And nobody wants to waste time freezing bad soup, do they? Once completely frozen, you can consume it safely within 6 months, but it’s best enjoyed before 3 months.
Remember to write the date of freezing on the packaging so you know how long you can keep it for. Defrost overnight in a refrigerator before heating it through the next day for lunch!
How To Know If Fresh Tomato Soup Has Gone Bad
You can tell if fresh tomato soup has gone bad in much the same way as you can when it is canned. Bad soup is just bad soup, no matter how it’s packaged. Just to remind you quickly:
- Look for signs of mold and spoilage.
- Smell it to see if it is rancid, spoiled, or sour.
- Taste it ONLY once it has passed the first 2 tests. If it tastes bad, it’s bad.
If any of these stand out to you, then throw the tomato soup away. Also, be really vigilant about storing fresh tomato soup.
If you fail to freeze or refrigerate it quickly enough, then harmful bacteria will form and you might not notice signs of it before eating it and getting sick.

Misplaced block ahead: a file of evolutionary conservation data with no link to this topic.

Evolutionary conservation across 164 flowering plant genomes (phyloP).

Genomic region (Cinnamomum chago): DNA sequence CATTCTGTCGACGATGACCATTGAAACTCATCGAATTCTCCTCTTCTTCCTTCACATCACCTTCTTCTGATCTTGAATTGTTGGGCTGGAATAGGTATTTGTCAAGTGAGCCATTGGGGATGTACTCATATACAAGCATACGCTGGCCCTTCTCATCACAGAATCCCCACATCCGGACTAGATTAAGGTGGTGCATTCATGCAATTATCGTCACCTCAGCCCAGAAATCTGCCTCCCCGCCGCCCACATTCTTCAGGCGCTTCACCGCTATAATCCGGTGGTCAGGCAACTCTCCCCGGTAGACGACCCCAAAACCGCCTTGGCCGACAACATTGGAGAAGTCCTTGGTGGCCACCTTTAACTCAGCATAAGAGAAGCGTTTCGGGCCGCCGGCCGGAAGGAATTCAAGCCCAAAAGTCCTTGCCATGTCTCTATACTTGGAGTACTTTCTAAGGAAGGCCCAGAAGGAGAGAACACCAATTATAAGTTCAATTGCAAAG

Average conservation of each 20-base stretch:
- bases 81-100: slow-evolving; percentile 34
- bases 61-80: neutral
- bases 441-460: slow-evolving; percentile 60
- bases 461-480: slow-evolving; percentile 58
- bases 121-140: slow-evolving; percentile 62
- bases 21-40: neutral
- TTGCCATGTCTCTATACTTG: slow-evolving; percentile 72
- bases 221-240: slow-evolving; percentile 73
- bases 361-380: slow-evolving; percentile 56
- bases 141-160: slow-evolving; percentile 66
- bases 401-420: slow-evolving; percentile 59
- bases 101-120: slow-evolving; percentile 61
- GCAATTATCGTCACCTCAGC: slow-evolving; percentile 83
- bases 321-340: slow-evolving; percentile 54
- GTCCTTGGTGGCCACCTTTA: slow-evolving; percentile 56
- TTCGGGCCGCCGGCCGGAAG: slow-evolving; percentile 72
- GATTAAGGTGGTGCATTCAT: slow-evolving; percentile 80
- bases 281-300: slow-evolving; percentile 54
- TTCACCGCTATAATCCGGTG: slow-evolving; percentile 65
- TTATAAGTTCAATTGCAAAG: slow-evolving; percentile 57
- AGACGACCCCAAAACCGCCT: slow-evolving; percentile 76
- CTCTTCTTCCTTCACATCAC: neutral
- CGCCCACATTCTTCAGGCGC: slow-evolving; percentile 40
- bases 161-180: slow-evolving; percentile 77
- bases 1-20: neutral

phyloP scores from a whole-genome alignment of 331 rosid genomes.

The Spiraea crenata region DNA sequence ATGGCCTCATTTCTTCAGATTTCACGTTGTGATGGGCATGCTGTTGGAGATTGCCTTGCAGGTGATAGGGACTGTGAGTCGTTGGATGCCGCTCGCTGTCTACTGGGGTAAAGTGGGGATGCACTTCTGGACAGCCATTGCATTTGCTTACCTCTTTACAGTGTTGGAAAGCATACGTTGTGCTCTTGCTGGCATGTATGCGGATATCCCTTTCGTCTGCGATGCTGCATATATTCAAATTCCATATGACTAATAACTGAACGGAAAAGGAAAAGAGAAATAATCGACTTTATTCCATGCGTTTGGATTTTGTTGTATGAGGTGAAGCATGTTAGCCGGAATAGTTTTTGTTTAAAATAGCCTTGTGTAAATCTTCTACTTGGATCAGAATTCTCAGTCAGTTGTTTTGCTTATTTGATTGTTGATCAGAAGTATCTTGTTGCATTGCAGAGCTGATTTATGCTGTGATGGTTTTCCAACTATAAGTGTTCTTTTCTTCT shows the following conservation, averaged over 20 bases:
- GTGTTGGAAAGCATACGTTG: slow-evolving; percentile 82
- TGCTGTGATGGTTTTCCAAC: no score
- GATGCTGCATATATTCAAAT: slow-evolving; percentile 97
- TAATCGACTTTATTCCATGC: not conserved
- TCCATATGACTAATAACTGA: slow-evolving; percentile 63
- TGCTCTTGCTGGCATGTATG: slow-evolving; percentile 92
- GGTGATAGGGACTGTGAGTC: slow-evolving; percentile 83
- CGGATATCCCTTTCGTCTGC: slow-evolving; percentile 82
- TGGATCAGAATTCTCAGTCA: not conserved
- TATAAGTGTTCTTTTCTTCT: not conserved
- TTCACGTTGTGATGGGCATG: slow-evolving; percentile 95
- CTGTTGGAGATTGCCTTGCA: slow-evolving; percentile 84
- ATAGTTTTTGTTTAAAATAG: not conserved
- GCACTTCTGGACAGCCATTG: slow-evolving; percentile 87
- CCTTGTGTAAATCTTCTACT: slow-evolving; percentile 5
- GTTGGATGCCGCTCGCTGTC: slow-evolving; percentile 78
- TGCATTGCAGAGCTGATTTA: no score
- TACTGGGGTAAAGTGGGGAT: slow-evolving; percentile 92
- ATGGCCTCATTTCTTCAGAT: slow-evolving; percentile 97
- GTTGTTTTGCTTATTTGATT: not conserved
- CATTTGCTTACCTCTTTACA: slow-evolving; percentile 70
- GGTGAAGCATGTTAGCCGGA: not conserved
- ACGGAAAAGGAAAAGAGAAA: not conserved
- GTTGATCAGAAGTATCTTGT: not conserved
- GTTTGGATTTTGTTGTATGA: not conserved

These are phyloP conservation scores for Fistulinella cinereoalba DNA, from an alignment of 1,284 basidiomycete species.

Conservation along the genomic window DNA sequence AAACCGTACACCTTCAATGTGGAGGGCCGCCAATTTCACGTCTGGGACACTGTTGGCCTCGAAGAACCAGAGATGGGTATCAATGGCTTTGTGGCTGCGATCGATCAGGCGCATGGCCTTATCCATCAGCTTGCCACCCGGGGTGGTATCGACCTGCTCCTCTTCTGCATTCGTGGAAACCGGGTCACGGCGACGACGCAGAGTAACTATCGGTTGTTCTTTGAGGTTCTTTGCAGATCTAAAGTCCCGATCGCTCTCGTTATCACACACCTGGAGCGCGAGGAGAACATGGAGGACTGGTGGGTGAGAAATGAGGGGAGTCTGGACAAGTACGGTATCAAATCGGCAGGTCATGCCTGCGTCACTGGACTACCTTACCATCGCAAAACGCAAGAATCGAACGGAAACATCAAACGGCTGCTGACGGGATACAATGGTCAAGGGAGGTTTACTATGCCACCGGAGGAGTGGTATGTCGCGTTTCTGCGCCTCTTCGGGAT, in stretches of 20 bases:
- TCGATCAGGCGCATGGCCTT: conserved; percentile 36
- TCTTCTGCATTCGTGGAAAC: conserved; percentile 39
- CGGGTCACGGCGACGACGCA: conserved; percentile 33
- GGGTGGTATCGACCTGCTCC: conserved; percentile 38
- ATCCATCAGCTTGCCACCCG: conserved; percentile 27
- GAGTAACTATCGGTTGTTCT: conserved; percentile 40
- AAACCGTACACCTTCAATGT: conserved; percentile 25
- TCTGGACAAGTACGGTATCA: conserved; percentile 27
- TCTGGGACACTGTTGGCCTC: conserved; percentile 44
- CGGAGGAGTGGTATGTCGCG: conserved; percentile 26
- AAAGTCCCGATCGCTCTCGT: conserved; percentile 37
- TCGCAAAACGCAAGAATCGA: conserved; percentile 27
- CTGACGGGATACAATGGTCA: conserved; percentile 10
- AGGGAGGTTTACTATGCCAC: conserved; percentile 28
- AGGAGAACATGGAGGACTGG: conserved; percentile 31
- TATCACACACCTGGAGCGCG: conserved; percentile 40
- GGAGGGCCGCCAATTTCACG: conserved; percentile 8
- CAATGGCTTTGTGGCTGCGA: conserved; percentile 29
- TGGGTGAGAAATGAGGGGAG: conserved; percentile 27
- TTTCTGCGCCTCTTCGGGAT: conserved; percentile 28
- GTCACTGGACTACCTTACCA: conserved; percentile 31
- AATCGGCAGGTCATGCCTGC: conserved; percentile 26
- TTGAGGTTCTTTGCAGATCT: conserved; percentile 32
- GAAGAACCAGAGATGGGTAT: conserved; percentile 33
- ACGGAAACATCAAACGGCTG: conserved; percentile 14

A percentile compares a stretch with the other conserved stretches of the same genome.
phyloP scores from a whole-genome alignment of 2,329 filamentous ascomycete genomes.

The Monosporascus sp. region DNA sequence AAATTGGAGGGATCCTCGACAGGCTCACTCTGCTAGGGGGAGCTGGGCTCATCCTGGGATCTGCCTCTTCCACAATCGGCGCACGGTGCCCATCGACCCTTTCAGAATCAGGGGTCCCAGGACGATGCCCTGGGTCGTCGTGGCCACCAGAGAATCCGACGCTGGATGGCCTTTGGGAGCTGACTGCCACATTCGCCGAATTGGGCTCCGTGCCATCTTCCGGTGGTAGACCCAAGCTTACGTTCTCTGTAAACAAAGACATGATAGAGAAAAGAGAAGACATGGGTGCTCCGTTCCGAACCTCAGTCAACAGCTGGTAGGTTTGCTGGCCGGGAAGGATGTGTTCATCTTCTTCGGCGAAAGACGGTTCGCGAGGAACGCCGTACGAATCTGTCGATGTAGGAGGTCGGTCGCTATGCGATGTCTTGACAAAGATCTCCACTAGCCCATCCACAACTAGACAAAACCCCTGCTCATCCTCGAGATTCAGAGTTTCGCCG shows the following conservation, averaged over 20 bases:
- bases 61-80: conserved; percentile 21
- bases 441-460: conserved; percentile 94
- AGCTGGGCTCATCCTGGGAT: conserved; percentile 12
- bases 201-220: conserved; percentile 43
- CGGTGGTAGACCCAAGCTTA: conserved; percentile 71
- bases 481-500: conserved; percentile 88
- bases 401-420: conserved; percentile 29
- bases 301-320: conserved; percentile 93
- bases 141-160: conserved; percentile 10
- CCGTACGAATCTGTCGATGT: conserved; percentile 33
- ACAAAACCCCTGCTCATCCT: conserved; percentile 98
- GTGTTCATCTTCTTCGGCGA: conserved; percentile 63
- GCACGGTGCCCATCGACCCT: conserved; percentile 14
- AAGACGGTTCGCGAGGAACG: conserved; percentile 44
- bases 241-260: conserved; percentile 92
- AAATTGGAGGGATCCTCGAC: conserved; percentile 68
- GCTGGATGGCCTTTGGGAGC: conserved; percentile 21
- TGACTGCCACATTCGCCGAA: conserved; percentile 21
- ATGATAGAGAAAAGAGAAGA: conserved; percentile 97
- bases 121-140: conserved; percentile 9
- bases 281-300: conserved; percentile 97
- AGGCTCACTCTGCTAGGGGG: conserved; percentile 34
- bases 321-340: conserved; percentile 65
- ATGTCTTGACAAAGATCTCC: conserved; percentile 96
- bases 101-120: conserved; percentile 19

With canned tomato soup, the safe storage of it is largely taken care of for you, but with fresh tomato soup, it’s up to you! Follow our advice carefully though, and you should be absolutely fine.
Kitchen tools you’ll need
- Amy’s Soup, Gluten Free, Organic
- New England Soup Factory Cookbook
- Cooks Standard 10-Piece Multi-Ply Clad Stainless Steel
- Instant Pot Duo Plus 6 Quart 9-in-1 Electric Pressure Cooker
Key Points To Remember
Just before we leave, we wanted to remind you that proper storage is the best way to avoid soup going bad, whether it’s from a can or fresh.
By following our storage suggestions, you can avoid the whole nasty business of discovering tomato soup that’s gone bad (and believe us, it really is nasty business).
Keep canned soup in a cool, dry, clean space, and fresh soup in the fridge for 4 days, or freezer for up to 6 months.
Following this advice will mean you get to enjoy your tomato soup, and isn’t that really what we’re all out here trying to do anyway?